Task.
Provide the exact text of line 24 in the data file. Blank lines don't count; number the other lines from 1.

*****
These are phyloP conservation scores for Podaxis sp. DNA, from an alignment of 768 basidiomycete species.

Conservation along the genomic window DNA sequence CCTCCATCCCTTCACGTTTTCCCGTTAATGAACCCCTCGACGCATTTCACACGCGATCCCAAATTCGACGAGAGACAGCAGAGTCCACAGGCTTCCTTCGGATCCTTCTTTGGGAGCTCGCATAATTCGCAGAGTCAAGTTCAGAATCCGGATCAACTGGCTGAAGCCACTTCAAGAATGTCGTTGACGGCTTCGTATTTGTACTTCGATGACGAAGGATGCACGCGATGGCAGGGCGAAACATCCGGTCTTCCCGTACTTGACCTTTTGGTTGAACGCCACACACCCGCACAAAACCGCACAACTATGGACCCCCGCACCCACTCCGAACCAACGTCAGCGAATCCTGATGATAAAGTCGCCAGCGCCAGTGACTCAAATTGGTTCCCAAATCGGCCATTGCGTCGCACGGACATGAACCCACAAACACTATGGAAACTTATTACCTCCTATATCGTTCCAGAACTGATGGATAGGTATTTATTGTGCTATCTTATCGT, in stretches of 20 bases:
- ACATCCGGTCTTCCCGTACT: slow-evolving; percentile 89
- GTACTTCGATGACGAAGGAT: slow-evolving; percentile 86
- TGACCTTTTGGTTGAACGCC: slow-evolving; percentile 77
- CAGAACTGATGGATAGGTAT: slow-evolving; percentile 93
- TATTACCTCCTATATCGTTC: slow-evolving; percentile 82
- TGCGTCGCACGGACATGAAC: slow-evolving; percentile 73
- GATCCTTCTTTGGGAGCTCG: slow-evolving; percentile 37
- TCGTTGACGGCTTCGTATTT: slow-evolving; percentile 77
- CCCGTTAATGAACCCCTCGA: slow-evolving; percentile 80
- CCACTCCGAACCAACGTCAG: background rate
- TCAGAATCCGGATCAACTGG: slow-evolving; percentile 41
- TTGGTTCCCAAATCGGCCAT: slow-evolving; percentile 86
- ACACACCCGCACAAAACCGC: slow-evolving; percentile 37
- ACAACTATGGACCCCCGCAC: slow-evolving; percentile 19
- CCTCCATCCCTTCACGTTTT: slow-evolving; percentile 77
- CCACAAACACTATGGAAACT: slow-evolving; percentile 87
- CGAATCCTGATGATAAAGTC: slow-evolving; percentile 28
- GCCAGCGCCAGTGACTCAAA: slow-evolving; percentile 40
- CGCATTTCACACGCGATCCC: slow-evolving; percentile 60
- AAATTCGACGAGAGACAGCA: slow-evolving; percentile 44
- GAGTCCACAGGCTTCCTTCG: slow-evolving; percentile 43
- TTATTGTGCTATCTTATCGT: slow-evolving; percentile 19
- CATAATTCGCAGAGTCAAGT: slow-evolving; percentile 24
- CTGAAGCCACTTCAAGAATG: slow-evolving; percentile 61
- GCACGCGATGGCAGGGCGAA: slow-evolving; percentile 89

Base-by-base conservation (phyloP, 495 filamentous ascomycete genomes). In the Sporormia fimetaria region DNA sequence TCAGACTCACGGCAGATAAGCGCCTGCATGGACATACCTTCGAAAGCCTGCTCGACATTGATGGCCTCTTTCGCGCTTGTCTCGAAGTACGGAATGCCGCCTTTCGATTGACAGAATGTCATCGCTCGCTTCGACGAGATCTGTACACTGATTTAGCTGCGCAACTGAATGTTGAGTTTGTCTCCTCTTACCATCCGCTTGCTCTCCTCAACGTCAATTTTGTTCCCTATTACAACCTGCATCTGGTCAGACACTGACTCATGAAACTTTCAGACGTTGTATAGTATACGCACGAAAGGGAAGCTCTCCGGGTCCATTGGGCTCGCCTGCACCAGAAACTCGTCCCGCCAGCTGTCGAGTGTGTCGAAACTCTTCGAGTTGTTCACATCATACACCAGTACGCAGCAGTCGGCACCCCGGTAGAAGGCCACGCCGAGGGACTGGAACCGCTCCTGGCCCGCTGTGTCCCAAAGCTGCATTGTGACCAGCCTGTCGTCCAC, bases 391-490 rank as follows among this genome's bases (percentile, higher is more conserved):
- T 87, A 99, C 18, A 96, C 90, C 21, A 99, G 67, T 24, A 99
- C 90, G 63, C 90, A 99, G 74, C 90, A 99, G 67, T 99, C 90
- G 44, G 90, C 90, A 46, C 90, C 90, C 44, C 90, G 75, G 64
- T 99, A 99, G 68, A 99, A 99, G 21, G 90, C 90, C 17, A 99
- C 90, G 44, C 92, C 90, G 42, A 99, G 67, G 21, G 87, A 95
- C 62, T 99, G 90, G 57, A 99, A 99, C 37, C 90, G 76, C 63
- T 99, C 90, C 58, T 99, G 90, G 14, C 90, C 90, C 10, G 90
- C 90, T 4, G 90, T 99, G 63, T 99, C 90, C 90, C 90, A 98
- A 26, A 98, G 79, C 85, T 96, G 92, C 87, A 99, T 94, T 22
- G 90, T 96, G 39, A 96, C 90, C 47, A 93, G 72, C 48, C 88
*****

- TTATTGTGCTATCTTATCGT: slow-evolving; percentile 19